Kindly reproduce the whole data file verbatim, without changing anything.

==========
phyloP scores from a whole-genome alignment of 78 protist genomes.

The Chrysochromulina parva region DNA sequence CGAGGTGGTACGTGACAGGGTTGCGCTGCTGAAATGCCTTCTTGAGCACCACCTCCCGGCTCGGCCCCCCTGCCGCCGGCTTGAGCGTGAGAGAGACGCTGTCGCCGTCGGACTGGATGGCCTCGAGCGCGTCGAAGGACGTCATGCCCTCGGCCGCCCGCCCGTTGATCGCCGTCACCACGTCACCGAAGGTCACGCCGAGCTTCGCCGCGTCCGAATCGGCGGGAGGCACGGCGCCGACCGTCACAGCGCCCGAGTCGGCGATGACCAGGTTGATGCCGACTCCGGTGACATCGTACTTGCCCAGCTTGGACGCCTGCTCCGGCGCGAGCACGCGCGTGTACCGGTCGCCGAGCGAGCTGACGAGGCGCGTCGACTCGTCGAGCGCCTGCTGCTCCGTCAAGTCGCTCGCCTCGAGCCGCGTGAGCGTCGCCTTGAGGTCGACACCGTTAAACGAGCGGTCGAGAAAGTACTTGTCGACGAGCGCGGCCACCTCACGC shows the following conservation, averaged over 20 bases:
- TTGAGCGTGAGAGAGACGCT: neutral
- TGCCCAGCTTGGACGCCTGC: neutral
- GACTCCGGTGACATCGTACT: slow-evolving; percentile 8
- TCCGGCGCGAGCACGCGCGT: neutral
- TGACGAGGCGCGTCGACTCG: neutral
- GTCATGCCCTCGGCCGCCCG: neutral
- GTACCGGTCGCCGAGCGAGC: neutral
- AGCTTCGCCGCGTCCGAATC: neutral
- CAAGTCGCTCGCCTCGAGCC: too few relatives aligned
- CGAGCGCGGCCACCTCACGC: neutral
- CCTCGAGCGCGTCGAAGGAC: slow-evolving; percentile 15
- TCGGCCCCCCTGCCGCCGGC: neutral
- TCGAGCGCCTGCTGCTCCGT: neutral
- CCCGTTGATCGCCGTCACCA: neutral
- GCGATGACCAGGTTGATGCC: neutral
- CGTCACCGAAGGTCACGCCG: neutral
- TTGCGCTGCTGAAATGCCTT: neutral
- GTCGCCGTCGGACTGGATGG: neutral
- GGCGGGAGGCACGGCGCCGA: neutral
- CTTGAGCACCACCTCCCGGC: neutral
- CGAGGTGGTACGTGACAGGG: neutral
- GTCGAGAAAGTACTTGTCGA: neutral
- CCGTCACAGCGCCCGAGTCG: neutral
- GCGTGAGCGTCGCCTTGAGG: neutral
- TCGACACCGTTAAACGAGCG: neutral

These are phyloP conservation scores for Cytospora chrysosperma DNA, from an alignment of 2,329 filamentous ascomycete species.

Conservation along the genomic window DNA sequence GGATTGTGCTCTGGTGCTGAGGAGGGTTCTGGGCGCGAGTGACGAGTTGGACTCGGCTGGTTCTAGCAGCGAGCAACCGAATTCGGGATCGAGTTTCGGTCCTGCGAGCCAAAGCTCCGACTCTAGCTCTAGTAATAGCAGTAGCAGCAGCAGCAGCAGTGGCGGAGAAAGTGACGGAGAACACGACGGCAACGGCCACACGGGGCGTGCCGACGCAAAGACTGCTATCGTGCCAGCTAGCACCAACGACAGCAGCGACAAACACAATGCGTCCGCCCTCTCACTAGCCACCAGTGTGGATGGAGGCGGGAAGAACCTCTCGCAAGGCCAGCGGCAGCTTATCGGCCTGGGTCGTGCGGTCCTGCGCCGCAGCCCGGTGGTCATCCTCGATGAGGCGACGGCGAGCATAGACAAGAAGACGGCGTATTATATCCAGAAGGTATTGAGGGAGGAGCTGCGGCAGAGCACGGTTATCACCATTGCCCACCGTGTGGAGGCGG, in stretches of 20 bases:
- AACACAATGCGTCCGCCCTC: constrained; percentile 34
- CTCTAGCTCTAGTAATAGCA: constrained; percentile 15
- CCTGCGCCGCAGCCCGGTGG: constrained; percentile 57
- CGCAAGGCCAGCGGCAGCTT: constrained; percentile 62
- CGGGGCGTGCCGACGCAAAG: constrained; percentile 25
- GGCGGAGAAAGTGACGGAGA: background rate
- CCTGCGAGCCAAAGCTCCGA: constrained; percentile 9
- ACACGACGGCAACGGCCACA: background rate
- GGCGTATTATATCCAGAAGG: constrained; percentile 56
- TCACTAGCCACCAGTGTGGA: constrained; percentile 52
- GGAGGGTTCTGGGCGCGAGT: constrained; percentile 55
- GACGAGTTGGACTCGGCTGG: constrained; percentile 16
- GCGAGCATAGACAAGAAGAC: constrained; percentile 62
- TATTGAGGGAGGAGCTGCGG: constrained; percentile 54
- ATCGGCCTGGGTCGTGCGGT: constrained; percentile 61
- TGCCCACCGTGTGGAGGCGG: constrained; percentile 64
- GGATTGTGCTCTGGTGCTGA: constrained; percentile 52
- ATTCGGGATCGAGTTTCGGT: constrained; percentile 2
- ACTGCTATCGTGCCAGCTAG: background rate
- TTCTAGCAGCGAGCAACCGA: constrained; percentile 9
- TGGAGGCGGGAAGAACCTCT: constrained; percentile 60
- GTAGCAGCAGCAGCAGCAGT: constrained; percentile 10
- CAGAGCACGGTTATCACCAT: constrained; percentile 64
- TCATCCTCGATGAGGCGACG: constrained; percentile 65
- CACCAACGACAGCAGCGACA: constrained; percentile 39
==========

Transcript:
phyloP scores from a whole-genome alignment of 78 protist genomes.

The Chrysochromulina parva region DNA sequence CGAGGTGGTACGTGACAGGGTTGCGCTGCTGAAATGCCTTCTTGAGCACCACCTCCCGGCTCGGCCCCCCTGCCGCCGGCTTGAGCGTGAGAGAGACGCTGTCGCCGTCGGACTGGATGGCCTCGAGCGCGTCGAAGGACGTCATGCCCTCGGCCGCCCGCCCGTTGATCGCCGTCACCACGTCACCGAAGGTCACGCCGAGCTTCGCCGCGTCCGAATCGGCGGGAGGCACGGCGCCGACCGTCACAGCGCCCGAGTCGGCGATGACCAGGTTGATGCCGACTCCGGTGACATCGTACTTGCCCAGCTTGGACGCCTGCTCCGGCGCGAGCACGCGCGTGTACCGGTCGCCGAGCGAGCTGACGAGGCGCGTCGACTCGTCGAGCGCCTGCTGCTCCGTCAAGTCGCTCGCCTCGAGCCGCGTGAGCGTCGCCTTGAGGTCGACACCGTTAAACGAGCGGTCGAGAAAGTACTTGTCGACGAGCGCGGCCACCTCACGC shows the following conservation, averaged over 20 bases:
- TTGAGCGTGAGAGAGACGCT: neutral
- TGCCCAGCTTGGACGCCTGC: neutral
- GACTCCGGTGACATCGTACT: slow-evolving; percentile 8
- TCCGGCGCGAGCACGCGCGT: neutral
- TGACGAGGCGCGTCGACTCG: neutral
- GTCATGCCCTCGGCCGCCCG: neutral
- GTACCGGTCGCCGAGCGAGC: neutral
- AGCTTCGCCGCGTCCGAATC: neutral
- CAAGTCGCTCGCCTCGAGCC: too few relatives aligned
- CGAGCGCGGCCACCTCACGC: neutral
- CCTCGAGCGCGTCGAAGGAC: slow-evolving; percentile 15
- TCGGCCCCCCTGCCGCCGGC: neutral
- TCGAGCGCCTGCTGCTCCGT: neutral
- CCCGTTGATCGCCGTCACCA: neutral
- GCGATGACCAGGTTGATGCC: neutral
- CGTCACCGAAGGTCACGCCG: neutral
- TTGCGCTGCTGAAATGCCTT: neutral
- GTCGCCGTCGGACTGGATGG: neutral
- GGCGGGAGGCACGGCGCCGA: neutral
- CTTGAGCACCACCTCCCGGC: neutral
- CGAGGTGGTACGTGACAGGG: neutral
- GTCGAGAAAGTACTTGTCGA: neutral
- CCGTCACAGCGCCCGAGTCG: neutral
- GCGTGAGCGTCGCCTTGAGG: neutral
- TCGACACCGTTAAACGAGCG: neutral

These are phyloP conservation scores for Cytospora chrysosperma DNA, from an alignment of 2,329 filamentous ascomycete species.

Conservation along the genomic window DNA sequence GGATTGTGCTCTGGTGCTGAGGAGGGTTCTGGGCGCGAGTGACGAGTTGGACTCGGCTGGTTCTAGCAGCGAGCAACCGAATTCGGGATCGAGTTTCGGTCCTGCGAGCCAAAGCTCCGACTCTAGCTCTAGTAATAGCAGTAGCAGCAGCAGCAGCAGTGGCGGAGAAAGTGACGGAGAACACGACGGCAACGGCCACACGGGGCGTGCCGACGCAAAGACTGCTATCGTGCCAGCTAGCACCAACGACAGCAGCGACAAACACAATGCGTCCGCCCTCTCACTAGCCACCAGTGTGGATGGAGGCGGGAAGAACCTCTCGCAAGGCCAGCGGCAGCTTATCGGCCTGGGTCGTGCGGTCCTGCGCCGCAGCCCGGTGGTCATCCTCGATGAGGCGACGGCGAGCATAGACAAGAAGACGGCGTATTATATCCAGAAGGTATTGAGGGAGGAGCTGCGGCAGAGCACGGTTATCACCATTGCCCACCGTGTGGAGGCGG, in stretches of 20 bases:
- AACACAATGCGTCCGCCCTC: constrained; percentile 34
- CTCTAGCTCTAGTAATAGCA: constrained; percentile 15
- CCTGCGCCGCAGCCCGGTGG: constrained; percentile 57
- CGCAAGGCCAGCGGCAGCTT: constrained; percentile 62
- CGGGGCGTGCCGACGCAAAG: constrained; percentile 25
- GGCGGAGAAAGTGACGGAGA: background rate
- CCTGCGAGCCAAAGCTCCGA: constrained; percentile 9
- ACACGACGGCAACGGCCACA: background rate
- GGCGTATTATATCCAGAAGG: constrained; percentile 56
- TCACTAGCCACCAGTGTGGA: constrained; percentile 52
- GGAGGGTTCTGGGCGCGAGT: constrained; percentile 55
- GACGAGTTGGACTCGGCTGG: constrained; percentile 16
- GCGAGCATAGACAAGAAGAC: constrained; percentile 62
- TATTGAGGGAGGAGCTGCGG: constrained; percentile 54
- ATCGGCCTGGGTCGTGCGGT: constrained; percentile 61
- TGCCCACCGTGTGGAGGCGG: constrained; percentile 64
- GGATTGTGCTCTGGTGCTGA: constrained; percentile 52
- ATTCGGGATCGAGTTTCGGT: constrained; percentile 2
- ACTGCTATCGTGCCAGCTAG: background rate
- TTCTAGCAGCGAGCAACCGA: constrained; percentile 9
- TGGAGGCGGGAAGAACCTCT: constrained; percentile 60
- GTAGCAGCAGCAGCAGCAGT: constrained; percentile 10
- CAGAGCACGGTTATCACCAT: constrained; percentile 64
- TCATCCTCGATGAGGCGACG: constrained; percentile 65
- CACCAACGACAGCAGCGACA: constrained; percentile 39